‘We’re not the US or Europe’: African migrants can now be deported from Israel

Because the political situation in Congo has since stabilized, Interior Minister Ayelet Shaked deemed the blanket exemption from deportation as no longer necessary.

By Lauren Marcus, World Israel News

A Jerusalem court backed a decision by Interior Minister Ayelet Shaked to end exemptions from deportation for all Congolese migrants in Israel.

Starting December 8, the court ruled, migrants from the Congo can now be repatriated from Israel to the central African country.

The development reverses a policy which had been in place for 20 years.

Monday’s decision by the Jerusalem District Court marked the culmination of a legal saga that began with Shaked announcing in April 2022 that a policy granting protection against deportation for Congolese nationals in the Jewish State was no longer relevant.

There are some 400 people from the Congo currently in Israel, some of whom have been in the country for decades. Around half are still waiting for their asylum applications to be denied or granted by the government.

Shaked promised that the Interior Ministry would review each migrant’s status on a case-by-case basis, but activists filed an injunction to block the move, arguing that removing the blanket exemption was a human rights violation.

A local court froze Shaked’s decision in May, but the new ruling has paved the way for the policy to move forward.

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Officials stressed that the new policy will not lead to a large-scale deportation, but rather give the state flexibility to repatriate Congolese who entered the country illegally, overstayed their visas or became involved with crime.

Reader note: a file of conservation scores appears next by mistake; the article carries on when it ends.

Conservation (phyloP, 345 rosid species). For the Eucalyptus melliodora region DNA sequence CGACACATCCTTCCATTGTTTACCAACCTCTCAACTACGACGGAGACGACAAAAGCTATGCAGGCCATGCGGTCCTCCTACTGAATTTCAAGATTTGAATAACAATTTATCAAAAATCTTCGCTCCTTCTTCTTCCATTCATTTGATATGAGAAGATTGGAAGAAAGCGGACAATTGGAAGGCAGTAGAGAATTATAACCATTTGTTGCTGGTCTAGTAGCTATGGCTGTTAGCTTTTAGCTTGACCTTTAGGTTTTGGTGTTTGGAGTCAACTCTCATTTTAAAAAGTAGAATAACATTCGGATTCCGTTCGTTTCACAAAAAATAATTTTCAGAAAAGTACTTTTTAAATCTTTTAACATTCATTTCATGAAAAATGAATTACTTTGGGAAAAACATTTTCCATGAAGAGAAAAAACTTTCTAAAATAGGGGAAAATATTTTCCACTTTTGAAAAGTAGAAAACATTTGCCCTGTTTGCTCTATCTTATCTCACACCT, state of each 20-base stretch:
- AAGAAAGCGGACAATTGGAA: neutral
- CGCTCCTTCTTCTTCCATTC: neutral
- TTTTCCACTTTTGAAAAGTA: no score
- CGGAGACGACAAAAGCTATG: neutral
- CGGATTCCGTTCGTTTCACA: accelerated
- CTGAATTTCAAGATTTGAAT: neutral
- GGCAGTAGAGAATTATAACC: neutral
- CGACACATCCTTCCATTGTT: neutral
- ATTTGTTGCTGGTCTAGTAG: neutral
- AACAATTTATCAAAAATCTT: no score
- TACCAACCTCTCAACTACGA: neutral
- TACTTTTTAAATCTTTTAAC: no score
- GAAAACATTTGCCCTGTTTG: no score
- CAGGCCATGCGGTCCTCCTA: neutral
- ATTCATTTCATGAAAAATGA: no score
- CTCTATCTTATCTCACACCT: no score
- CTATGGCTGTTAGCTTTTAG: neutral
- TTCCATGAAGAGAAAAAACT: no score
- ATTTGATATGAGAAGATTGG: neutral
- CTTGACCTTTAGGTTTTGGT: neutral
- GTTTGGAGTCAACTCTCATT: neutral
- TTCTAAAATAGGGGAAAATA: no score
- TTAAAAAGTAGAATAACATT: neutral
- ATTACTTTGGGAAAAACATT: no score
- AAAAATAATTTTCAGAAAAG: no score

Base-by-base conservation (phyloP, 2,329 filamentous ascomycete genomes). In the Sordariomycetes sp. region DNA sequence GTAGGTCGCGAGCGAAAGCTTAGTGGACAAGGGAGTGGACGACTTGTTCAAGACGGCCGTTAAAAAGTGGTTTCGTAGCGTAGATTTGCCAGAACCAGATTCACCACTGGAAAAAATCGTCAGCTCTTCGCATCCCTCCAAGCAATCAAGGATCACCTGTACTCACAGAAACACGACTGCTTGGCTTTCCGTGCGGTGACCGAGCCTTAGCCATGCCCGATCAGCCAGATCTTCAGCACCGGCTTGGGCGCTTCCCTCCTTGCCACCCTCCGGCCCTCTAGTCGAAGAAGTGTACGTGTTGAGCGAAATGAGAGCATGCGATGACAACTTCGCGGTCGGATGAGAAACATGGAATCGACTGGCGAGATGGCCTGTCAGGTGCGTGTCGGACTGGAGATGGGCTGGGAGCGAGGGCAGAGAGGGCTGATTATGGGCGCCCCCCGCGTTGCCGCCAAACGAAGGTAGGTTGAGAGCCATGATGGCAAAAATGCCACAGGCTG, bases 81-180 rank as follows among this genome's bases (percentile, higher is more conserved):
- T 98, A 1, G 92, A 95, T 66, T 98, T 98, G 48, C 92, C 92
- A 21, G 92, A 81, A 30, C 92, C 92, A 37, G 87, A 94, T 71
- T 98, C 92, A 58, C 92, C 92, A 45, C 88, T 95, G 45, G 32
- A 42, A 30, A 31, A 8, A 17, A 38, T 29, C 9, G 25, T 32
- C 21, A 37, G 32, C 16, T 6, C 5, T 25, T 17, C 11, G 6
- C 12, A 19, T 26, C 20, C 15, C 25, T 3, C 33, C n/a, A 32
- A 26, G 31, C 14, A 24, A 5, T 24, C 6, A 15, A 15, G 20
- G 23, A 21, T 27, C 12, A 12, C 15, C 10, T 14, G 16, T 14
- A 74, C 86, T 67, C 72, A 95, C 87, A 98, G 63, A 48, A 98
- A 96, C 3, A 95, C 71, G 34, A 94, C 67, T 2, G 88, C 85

Doron Avrahami, a longtime advocate for the South Tel Aviv community who has raised the alarm about the influx of thousands of illegal migrants into the area, told World Israel News that he welcomed the court’s decision.

“We are the State of Israel, and this is our country,” he said. “We are not the U.S., and we are not Europe. This is the state of the Jewish people.

“Whoever wants to come here as a guest, as a temporary worker, in an organized way, according to the rule of law, sure. But for those who want to illegally infiltrate into the country and stay here illegally, it simply can’t continue like this.”

Avrahami added that he will “celebrate” on the day that blanket deportation exemptions for migrants from Sudan and Eritrea are lifted.

The ban on deportations, which was originally introduced in 2002, ensured that migrants from the Democratic Republic of the Congo would not be removed from Israel, regardless of their legal status.

At the time the policy was introduced, Congolese militias were embroiled in clashes with armed groups from neighboring countries Uganda and Rwanda, and repatriation of migrants back to the country was deemed to potentially endanger their lives.

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Because the political situation in Congo has since stabilized, Shaked deemed the blanket exemption from deportation as no longer necessary.